CAM 73 letters
We have published here the full text of some letters which had been edited for the print edition.
Suggested topics (of wide interest, but not covered well elsewhere): mental illness [and] how can we as a society prevent it; brain research generally.
Adrian Stott (Jesus 1980)
Although it is interesting to read about 'successful' Cambridge alumni, I would like to suggest that you begin a regular feature on the more 'ordinary' lives of graduates – people who have lived their lives quietly, out of the spotlight. They may have spent/be spending their lives in non-spectacular jobs, they may not have reached the top of their profession, they may have faced personal challenges, like sacrificing years to care for an elderly relative and so on. As the majority of Cambridge graduates must fall into this category, it would be nice to read about them.
A focus on so-called success stories of people who have become directors, chief executives, famous musicians, actors and so on gives an unwarranted priority to the lives of those who have sought this 'male' pattern of public achievement and recognition (often, I imagine, at great cost to their families). Note: I am not asking that you profile me and my little life (perish the thought).
Rosalind Beck (King's, 1984)
The thrashing of Cambridge by Oxford by 43 points to 6 in the recent Varsity Match completes a sequence of five consecutive Oxford victories. This suggests that there is now clear blue water between the admissions policies of the two universities: Cambridge is clearly applying rigorous academic criteria when choosing students whereas, we may with reason speculate, Oxford is prepared to take into account outstanding ability in major sports when selecting students.
I submit that students who offer excellence in sports, music and the arts in addition to academic strength enrich their university. Perhaps those “all-rounders” have already discerned that their chances of admission to Oxford are higher than at tunnel-visioned Cambridge.
Adrian Crisp (Magdalene 1968)
I enjoy reading about subjects I am not familiar with in the user-friendly style adopted by most of your contributors. I have just one niggle, which I have been meaning to mention for a long time, and that is the width of the magazine, which makes it difficult to slot in with the other magazines in the pile of ‘waiting to be read’ items. It may seem a small matter, but is actually quite annoying! Anyway the trend is to go smaller – e.g. the Corpus magazine.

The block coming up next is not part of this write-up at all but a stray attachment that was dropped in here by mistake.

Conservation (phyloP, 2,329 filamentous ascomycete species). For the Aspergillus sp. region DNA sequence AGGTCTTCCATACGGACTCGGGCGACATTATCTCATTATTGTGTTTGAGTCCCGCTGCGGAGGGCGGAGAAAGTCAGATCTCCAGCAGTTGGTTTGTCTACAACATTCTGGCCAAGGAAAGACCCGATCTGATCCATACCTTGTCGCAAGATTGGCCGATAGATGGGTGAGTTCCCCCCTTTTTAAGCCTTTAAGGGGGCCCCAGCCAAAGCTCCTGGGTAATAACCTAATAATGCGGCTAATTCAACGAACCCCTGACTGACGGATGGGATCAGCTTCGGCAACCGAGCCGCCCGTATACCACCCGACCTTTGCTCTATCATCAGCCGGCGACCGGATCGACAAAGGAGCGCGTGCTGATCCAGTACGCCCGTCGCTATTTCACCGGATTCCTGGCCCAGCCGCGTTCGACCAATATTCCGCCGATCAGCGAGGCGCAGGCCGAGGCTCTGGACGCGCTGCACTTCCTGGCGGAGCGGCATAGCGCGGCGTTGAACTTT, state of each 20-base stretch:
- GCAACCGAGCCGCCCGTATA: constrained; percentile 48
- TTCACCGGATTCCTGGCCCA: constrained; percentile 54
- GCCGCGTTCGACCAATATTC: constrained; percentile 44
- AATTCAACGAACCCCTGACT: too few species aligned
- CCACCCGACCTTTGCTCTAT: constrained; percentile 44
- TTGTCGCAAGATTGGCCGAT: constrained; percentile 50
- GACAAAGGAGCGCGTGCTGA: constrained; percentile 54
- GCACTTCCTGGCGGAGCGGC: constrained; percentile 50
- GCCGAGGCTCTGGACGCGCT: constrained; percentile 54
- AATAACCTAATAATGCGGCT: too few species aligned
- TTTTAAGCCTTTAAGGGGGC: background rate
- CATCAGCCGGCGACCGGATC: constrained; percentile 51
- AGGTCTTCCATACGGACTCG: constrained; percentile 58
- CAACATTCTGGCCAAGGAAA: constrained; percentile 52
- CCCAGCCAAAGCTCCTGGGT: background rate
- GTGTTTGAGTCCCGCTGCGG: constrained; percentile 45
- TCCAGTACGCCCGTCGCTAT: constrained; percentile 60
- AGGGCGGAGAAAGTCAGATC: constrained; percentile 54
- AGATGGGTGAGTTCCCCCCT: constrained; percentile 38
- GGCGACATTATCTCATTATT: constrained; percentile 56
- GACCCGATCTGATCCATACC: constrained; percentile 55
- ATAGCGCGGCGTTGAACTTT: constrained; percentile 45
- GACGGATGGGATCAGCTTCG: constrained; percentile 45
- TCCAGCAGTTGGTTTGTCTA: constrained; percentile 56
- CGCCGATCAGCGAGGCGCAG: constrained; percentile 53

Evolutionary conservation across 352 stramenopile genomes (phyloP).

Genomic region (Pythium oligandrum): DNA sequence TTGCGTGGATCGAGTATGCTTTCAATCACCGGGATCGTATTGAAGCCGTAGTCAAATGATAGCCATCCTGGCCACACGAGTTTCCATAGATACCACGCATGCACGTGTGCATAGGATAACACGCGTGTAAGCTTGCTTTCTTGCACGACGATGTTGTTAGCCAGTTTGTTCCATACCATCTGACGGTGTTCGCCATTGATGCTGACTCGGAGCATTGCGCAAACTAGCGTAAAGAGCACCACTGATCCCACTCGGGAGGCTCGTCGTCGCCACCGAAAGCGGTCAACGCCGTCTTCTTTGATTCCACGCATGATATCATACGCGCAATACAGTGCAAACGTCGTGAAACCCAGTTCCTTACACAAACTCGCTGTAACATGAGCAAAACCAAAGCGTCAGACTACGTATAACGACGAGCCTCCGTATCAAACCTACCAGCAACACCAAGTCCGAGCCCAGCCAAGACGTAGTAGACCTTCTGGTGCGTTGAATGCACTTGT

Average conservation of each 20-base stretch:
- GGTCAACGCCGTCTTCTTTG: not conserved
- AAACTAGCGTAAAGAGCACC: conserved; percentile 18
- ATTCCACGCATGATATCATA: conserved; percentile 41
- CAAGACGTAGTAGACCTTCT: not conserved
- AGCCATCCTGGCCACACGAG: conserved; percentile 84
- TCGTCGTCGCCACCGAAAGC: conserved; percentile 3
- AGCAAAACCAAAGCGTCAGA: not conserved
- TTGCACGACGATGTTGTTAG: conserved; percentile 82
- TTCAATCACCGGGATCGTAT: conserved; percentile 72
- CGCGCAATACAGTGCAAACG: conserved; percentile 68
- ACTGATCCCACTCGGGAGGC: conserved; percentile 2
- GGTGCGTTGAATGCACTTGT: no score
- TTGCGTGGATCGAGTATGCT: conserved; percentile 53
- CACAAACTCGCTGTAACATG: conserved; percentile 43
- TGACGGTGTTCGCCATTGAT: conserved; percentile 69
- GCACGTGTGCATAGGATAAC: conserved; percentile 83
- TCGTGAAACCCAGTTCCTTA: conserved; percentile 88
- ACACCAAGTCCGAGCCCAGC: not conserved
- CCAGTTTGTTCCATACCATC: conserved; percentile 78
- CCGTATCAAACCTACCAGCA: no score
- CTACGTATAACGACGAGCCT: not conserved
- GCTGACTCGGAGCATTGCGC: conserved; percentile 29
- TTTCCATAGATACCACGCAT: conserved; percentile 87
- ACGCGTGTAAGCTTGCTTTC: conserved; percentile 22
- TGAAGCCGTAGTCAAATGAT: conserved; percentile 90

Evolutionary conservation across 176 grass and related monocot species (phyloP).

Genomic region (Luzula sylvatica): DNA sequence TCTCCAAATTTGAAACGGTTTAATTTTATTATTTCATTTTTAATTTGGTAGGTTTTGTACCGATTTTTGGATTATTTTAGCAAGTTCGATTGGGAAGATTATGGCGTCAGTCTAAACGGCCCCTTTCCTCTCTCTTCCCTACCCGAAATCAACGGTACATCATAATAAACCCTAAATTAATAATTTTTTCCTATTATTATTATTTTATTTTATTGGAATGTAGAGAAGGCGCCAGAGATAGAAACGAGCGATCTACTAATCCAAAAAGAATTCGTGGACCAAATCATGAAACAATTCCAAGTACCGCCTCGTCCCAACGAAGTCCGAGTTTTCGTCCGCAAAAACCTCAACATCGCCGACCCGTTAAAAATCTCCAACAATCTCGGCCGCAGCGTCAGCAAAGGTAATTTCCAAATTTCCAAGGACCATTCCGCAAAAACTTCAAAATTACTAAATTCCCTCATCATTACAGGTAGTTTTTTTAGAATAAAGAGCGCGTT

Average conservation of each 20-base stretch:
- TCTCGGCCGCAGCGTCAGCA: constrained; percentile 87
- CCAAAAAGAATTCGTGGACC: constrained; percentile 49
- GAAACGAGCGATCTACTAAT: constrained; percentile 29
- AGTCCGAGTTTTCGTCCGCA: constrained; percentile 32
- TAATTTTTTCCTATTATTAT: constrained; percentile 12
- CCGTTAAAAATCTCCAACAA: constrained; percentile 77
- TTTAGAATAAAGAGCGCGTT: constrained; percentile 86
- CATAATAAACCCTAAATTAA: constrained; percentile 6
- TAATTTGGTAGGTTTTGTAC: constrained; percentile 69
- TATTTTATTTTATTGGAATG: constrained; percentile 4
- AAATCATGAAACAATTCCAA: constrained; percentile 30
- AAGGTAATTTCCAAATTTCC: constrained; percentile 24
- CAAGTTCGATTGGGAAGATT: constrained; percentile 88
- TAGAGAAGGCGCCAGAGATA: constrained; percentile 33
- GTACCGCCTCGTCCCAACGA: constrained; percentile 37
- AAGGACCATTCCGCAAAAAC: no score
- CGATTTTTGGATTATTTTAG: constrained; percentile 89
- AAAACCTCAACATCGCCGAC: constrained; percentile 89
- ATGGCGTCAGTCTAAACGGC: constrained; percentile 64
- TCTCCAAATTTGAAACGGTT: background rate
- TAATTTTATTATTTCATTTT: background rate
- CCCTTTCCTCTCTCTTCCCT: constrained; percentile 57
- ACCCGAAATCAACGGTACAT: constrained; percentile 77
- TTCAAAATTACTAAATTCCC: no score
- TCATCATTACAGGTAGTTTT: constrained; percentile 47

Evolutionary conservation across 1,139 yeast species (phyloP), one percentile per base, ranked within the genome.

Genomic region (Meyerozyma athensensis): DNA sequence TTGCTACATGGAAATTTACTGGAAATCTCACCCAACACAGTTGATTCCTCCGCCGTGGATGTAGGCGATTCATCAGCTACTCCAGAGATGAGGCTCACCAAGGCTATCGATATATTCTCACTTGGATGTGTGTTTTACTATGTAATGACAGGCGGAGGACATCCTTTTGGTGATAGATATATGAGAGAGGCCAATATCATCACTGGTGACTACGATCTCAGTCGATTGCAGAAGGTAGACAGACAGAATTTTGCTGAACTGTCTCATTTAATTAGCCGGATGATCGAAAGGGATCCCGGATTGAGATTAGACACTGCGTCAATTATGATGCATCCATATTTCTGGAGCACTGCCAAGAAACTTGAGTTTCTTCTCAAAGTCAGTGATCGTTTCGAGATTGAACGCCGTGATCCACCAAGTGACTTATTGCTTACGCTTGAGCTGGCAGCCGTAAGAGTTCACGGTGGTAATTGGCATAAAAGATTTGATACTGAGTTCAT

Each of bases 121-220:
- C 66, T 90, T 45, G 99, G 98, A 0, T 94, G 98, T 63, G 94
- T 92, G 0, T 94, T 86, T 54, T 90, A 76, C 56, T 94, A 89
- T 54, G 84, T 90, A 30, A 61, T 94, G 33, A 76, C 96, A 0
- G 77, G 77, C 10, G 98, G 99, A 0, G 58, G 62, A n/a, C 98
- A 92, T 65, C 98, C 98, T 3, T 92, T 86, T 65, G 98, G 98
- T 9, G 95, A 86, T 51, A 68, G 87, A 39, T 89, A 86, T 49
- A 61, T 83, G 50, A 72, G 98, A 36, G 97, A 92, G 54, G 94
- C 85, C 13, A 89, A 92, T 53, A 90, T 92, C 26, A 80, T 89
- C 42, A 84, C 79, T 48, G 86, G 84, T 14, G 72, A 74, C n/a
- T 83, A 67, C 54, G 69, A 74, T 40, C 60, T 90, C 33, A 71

David Shacklock (Corpus 1957)
This is to acknowledge, with thanks, receipt of the Cambridge Alumni Magazine Issue 73 Michaelmas 2014.
It is heart-warming to know that an overseas person like me who did a year’s post-graduate course back in 1962 is still remembered by the University. During that year I was resident in St Catharine’s College. Hope you can read my hand-trembling writing. Last but not least, best wishes of the season and happy new year.
Tat Lai Cheng (St Catharine’s 1963)
(by postcard from Hong Kong)
After arriving for our first term at Cambridge, a friend and I decided to cook our Sunday lunch but, lacking a pot, we boiled the spaghetti in a kettle. Not only did it stick to the inside of the kettle (and burn), but we were unable to get much of it out through the lid. For the remainder of our three years, we ate out every Sunday for lunch!
David Lester (St John's 1961)
Thank you so much for this lovely article! It brought back fond memories. My always hard-working French housemate Fred regularly returned from the Cavendish around midnight, starving, having toiled in the lab all day. This would invariably lead to such culinary gems as frozen pizza with an extra layer of ketchup, topped with chunks of cream cheese. Maximum food throughput per time unit, so to speak. Those were the days!
Christian Kreibich (Hughes Hall 2002)
Your article revived memories I hadn't visited for decades. I went [up] in 1944 when the country was in the grip of austerity. After the war, things got much worse. Nevertheless, some friends and I decided to put on a Christmas party in the Michaelmas term, 1946, to which each could invite a male friend. It was to be held in my room in Peile (it was the largest) and in the afternoon because the thought of booking in several male students, collecting them individually at the porter's gate after Hall and booking them out before 10pm was too horrendous to contemplate.
I was to make the trifle, which I had some vague ideas about, but had no equipment. From memory, what is now termed the gyp room contained an ironing board, an electric iron with meter, a large fierce gas ring with meter, a sink and several brooms and dustpans.
As I had no saucepan, I bought one made of very thin tinplate at the Cambridge Market –- all our aluminium ones had gone to make Spitfires. I mixed up the custard using custard powder, dried milk and saccharine – the only ingredients that weren't rationed – and cooked it on the fierce gas ring, stirring madly with a small spoon, then filled it with bits of a sponge cake from Fitzbillies.